Okay, kids, gather 'round. It's story time!
Once upon a time, freshmen were not allowed to play major college football.
Forget Cinderella, Snow White or Sleeping Beauty. This isn't a fantasy.
Granted, it is hard to imagine, considering some of the most significant players of the sport in recent memory are that young. Alas, forty years ago, if you coached in the NCAA, it was reality.
In the decades that have come and gone since the association relaxed its policy, Pitt (1-1, 2-1) has seen a number of exceptional novices contribute to its program in their first years on the field. Last Saturday, during a 49-27 win over New Mexico at Heinz Field, wide receiver Tyler Boyd submitted his own legend.
He racked up 205 all purpose yards against the Lobos, including a 33-yard reverse for a touchdown, followed by an improbable 34-yard reception for another.
Falling backward amid stifling coverage, Boyd hauled in a desperate toss from Tom Savage to extend his team's lead as the first half expired, a catch likely to be remembered as one of the greatest—universally—of the 2013-14 season.
Perhaps that play alone would have been enough for 247Sports National True Freshman of the Week and ACC Receiver of the Week honors, both of which Boyd earned in just his second game.
This Saturday brought more of the same when the Panthers took their show on the road for the first time. Boyd performed another balancing act, staying in bounds for a 27-yard catch-and-run that put Pitt up 13-0 in the first quarter, then embarrassed safety Dwayne Norman on a 69-yard bomb to begin the second and pulled in a 14-yard dart moments before halftime to give his team some separation.
In a wild 58-55 win over Duke, Boyd became the first Pitt rookie since Antonio Bryant in 1999 to top 100 yards receiving in back to back games, finishing with 154 on eight grabs. Through just three games, he's averaging 19.6 yards per reception, and 247Sports has given him that award a second consecutive week, while the ACC has declared him its Rookie of the Week.
Dare I ask where would these Panthers be without him?
Dare I ask where would they have been without some of his predecessors?
I've thought about them all, and I've gathered five of the greatest single-game efforts by Pitt freshmen of all time, along with a few that, for better or worse, did not make the cut.
Having weighed such factors as basic stats, school records, strength of competition and long-term value of the individual performances in question, allow me to present my list:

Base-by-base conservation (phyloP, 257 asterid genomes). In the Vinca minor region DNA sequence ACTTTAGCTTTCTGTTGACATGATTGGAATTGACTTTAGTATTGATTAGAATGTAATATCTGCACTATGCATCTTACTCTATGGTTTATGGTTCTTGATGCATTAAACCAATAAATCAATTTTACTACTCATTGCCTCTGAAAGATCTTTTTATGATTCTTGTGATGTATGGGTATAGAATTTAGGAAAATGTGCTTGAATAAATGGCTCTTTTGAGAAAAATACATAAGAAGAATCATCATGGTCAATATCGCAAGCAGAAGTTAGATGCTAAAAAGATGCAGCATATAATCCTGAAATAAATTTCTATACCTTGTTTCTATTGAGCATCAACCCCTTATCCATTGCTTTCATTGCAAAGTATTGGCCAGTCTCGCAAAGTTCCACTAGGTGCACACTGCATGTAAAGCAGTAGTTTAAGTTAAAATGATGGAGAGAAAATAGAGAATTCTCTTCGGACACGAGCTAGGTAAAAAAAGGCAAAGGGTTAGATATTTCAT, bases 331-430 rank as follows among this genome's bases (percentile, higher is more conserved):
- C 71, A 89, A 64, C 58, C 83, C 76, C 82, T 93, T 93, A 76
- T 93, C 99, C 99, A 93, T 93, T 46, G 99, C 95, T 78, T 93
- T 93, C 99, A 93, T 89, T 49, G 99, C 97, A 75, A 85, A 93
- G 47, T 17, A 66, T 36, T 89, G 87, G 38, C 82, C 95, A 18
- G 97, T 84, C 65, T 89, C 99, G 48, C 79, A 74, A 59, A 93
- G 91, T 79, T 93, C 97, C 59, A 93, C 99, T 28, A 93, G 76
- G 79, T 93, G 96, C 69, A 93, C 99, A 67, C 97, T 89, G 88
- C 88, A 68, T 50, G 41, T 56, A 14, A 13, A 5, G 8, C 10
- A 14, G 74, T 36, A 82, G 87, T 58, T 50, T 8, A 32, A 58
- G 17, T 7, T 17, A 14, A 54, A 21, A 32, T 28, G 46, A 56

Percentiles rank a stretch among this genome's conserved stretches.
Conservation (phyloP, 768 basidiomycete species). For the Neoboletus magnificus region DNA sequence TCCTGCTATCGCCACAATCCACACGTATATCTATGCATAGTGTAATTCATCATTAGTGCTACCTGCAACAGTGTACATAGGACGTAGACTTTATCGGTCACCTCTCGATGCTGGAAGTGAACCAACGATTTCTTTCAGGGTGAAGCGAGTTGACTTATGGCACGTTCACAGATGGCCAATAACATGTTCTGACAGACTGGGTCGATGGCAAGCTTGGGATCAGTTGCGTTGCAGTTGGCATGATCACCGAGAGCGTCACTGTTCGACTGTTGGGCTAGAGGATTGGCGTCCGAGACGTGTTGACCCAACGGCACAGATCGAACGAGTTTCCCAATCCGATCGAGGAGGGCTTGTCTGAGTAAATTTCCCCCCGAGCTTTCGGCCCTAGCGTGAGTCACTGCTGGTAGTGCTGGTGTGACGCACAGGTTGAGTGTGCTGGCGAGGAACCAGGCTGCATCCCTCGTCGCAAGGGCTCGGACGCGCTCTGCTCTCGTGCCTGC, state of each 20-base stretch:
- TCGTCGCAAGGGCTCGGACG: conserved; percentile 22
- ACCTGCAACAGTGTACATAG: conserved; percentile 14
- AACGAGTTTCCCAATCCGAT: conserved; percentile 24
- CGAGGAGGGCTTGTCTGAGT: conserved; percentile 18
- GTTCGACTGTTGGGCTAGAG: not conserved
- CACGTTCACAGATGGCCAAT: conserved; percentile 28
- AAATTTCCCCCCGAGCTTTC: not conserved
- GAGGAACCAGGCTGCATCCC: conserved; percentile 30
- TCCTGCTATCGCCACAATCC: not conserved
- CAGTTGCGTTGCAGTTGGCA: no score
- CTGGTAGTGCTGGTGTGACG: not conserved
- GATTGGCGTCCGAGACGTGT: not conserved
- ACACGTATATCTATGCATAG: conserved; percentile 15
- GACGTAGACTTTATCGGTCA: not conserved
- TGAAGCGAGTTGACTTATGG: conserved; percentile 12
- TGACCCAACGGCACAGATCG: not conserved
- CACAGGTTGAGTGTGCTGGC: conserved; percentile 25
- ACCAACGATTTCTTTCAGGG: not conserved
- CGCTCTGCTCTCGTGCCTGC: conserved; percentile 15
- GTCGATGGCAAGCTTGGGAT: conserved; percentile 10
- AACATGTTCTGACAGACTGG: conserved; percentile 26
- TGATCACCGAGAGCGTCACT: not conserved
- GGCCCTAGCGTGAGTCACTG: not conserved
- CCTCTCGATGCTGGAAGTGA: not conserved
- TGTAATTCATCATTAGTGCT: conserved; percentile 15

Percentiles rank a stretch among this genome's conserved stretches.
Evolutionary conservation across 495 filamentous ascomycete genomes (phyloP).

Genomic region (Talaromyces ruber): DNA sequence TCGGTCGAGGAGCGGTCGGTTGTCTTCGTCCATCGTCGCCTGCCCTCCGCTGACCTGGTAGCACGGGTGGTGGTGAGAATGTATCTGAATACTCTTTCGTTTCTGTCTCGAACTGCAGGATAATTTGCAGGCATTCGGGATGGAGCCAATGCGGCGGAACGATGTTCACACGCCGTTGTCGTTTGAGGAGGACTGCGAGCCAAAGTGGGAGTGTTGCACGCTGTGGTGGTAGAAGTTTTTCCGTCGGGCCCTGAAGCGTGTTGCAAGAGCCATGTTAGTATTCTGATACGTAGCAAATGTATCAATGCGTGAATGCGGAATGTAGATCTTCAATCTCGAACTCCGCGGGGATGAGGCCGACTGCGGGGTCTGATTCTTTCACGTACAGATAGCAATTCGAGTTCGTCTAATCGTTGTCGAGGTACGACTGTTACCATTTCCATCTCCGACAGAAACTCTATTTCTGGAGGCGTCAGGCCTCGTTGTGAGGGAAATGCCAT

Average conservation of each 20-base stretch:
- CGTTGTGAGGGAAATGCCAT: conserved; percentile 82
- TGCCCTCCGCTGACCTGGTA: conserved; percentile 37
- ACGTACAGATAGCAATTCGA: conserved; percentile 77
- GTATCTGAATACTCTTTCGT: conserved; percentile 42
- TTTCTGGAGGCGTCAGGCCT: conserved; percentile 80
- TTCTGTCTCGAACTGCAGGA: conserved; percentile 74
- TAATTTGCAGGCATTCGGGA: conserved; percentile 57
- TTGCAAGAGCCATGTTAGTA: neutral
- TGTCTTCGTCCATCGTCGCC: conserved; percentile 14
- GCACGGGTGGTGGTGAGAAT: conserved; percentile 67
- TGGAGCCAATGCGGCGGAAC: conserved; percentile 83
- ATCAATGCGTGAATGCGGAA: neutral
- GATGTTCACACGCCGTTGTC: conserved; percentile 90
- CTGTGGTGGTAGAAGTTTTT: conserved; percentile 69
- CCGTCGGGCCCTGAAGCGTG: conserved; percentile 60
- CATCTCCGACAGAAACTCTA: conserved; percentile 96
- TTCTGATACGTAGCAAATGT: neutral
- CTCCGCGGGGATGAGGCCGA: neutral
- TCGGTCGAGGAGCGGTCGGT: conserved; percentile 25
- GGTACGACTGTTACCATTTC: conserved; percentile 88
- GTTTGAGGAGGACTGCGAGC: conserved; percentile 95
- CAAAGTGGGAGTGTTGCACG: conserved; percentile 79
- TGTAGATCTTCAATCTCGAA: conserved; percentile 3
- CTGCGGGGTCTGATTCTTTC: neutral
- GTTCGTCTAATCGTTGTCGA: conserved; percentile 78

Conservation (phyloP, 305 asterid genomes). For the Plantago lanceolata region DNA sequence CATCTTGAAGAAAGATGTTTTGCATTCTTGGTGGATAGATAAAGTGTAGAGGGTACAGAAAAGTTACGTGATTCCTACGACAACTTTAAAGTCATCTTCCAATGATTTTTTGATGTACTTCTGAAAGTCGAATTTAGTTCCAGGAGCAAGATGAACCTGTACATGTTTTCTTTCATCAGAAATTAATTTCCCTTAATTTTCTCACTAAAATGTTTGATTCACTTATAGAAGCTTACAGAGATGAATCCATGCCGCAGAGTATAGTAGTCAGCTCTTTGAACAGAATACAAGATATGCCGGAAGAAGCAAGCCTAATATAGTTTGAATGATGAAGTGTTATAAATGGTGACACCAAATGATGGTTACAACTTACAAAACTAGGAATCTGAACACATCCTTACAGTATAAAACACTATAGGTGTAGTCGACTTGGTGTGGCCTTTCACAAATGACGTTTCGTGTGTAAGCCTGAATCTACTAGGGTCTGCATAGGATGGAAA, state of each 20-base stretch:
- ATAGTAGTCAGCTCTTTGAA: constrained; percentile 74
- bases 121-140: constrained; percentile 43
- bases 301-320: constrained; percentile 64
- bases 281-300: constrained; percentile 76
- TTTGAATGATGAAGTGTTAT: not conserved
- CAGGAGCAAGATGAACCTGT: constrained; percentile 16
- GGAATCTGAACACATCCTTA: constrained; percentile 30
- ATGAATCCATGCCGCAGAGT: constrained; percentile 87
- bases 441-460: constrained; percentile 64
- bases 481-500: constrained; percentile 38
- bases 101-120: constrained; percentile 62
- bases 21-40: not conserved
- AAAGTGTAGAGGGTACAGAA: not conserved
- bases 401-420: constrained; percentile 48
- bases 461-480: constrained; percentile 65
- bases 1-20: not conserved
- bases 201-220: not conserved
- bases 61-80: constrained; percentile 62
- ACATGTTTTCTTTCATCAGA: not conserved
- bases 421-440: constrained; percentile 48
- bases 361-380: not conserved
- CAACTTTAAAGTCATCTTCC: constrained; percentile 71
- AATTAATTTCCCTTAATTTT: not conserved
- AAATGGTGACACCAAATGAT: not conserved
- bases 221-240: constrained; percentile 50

Pitt freshmen seem to enjoy launching their careers at the expense of the 'Eers, so consider my No. 5 performance a theme warning.
Like the Panthers of present day, the Panthers of the 1980s dealt with fluctuating fortunes on the football field. In 1989, head coach Mike Gottfried, coming off a mediocre season, tabbed quarterback Alex Van Pelt as his new starter.
The offense responded, and the Panthers had every reason to feel confident as they carried a 3-0 record and No. 10 ranking into the Backyard Brawl, averaging over 30 points per game.
Having said that, veteran coach Don Nehlen had guided No. 9 WVU to a 4-0 start, and with third-year starting QB Major Harris gaining Heisman hype, together they believed they could shake that confidence.
Through three quarters, it appeared Gottfried had brought a knife to a gunfight. The Mountaineers held a 31-9 lead that included 17 points off four Van Pelt picks, and "The Brashear Bullet" had been killing his hometown team with three first-half touchdown passes and four altogether.
But a funny thing happened on the way to the morgue...
Pitt decided the best way to contain Harris was to keep him off the field, so Van Pelt, eating up half the fourth quarter clock, got his team in position for a short Adam Walker touchdown run to make it a two-possession game. Still, the Panthers would need more than two to perform their miracle.
Van Pelt hit Henry Tuten for a nine-yard score to cut the deficit to 31-21. The Panthers atoned for their missed two-point conversion by recovering the ensuing onside kick, and again, Van Pelt marched them down the field, setting up Curvin Richards' second touchdown run of the night.
With time ticking away and Nehlen's offense now spinning its tires, Van Pelt stayed on point, and the Panthers got the game's final points on a 42-yard field goal by Ed Frazier as time expired.
The score: 31-31. The miracle: complete. The 68,938 at Mountaineer Field: speechless.
Van Pelt hadn't peaked yet. Pitt would finish the year 8-3-1 with a No. 17 ranking, and its rally past Texas A&M in the John Hancock Bowl, keyed by the arm of the Pittsburgh native, received serious consideration for this list.